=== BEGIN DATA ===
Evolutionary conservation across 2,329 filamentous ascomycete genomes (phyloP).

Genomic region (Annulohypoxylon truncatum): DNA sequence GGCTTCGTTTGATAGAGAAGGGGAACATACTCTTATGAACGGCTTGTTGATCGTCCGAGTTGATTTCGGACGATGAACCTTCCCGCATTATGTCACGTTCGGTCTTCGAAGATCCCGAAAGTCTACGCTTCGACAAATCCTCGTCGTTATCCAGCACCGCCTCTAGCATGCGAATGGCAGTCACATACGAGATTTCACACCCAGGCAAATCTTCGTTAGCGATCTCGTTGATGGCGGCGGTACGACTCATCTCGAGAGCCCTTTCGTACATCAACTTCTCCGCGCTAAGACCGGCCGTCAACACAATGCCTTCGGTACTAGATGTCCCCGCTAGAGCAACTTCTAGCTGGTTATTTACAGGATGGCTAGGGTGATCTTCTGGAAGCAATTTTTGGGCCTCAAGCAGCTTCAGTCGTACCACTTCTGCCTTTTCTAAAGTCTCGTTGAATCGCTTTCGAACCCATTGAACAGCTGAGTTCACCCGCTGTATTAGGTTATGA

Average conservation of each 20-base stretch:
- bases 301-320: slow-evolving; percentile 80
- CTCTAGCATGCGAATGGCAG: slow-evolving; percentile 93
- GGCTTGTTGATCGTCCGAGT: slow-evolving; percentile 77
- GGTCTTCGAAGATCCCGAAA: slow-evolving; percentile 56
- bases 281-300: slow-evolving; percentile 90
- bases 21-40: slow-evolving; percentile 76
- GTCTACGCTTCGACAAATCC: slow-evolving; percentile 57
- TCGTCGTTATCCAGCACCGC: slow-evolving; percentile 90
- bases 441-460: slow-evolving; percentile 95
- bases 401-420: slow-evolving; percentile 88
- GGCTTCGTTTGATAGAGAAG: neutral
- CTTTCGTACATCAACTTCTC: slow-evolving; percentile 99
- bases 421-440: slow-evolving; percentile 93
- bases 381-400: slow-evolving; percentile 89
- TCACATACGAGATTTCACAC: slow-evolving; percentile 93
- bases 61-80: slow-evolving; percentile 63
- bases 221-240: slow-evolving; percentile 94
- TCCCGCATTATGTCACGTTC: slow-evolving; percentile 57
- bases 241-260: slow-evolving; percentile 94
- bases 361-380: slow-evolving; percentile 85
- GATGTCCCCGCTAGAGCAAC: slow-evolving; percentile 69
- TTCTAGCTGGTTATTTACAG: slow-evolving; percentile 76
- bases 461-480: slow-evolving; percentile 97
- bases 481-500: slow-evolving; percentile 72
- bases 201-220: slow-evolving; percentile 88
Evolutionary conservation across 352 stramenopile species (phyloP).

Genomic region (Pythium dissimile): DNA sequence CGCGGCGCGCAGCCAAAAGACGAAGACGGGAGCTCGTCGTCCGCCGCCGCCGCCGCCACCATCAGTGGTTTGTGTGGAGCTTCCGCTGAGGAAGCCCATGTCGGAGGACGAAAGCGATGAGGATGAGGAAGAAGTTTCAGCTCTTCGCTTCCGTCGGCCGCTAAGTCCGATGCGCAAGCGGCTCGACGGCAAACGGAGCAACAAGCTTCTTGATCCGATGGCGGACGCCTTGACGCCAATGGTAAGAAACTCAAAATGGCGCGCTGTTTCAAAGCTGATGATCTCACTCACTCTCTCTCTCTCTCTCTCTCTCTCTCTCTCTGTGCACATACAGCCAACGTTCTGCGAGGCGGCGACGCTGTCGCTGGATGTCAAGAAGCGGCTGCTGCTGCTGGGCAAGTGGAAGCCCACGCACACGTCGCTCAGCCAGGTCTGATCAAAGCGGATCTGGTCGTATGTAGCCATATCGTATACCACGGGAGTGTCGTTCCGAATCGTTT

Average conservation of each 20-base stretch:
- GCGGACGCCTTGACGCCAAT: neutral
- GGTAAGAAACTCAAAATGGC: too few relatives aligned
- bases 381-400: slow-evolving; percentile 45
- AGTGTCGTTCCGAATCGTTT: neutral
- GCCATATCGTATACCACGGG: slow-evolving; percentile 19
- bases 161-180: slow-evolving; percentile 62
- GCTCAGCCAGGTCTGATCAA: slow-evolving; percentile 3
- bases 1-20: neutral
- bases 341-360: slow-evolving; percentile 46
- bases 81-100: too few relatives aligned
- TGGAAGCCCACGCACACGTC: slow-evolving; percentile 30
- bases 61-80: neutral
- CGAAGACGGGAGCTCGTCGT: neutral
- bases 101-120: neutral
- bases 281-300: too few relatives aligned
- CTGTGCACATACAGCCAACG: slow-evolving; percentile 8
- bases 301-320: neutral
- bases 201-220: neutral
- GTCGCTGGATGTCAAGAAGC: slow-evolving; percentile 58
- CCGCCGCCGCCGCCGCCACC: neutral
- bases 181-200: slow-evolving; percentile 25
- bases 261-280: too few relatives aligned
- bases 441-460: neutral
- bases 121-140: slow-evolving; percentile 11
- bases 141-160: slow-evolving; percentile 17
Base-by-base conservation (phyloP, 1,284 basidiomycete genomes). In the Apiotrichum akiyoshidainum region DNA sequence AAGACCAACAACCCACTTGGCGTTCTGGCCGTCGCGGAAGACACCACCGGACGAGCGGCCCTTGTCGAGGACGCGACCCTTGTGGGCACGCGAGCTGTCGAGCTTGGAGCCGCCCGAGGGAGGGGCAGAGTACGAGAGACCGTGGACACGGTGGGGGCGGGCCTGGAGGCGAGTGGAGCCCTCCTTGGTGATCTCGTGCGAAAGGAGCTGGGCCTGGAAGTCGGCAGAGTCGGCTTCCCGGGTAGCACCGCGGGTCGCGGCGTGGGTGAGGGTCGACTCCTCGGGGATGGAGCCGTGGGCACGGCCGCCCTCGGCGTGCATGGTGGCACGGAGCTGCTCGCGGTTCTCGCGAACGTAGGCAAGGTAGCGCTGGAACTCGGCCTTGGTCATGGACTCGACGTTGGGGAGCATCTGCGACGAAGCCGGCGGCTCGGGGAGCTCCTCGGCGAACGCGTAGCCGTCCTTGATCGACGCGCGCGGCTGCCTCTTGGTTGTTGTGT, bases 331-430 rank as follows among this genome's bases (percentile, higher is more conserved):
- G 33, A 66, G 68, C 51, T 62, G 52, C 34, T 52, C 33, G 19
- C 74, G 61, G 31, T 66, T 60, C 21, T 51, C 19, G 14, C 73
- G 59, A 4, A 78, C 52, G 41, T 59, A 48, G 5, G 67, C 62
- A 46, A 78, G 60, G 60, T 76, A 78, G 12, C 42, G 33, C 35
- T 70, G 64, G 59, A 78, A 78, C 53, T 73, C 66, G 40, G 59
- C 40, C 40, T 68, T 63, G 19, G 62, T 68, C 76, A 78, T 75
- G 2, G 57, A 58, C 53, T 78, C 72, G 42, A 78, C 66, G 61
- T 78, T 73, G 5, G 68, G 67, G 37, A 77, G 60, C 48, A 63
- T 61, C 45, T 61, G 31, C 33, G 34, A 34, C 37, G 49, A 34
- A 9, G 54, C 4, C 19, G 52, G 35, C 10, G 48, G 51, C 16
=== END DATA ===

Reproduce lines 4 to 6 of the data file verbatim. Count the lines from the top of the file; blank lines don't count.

- bases 301-320: slow-evolving; percentile 80
- CTCTAGCATGCGAATGGCAG: slow-evolving; percentile 93
- GGCTTGTTGATCGTCCGAGT: slow-evolving; percentile 77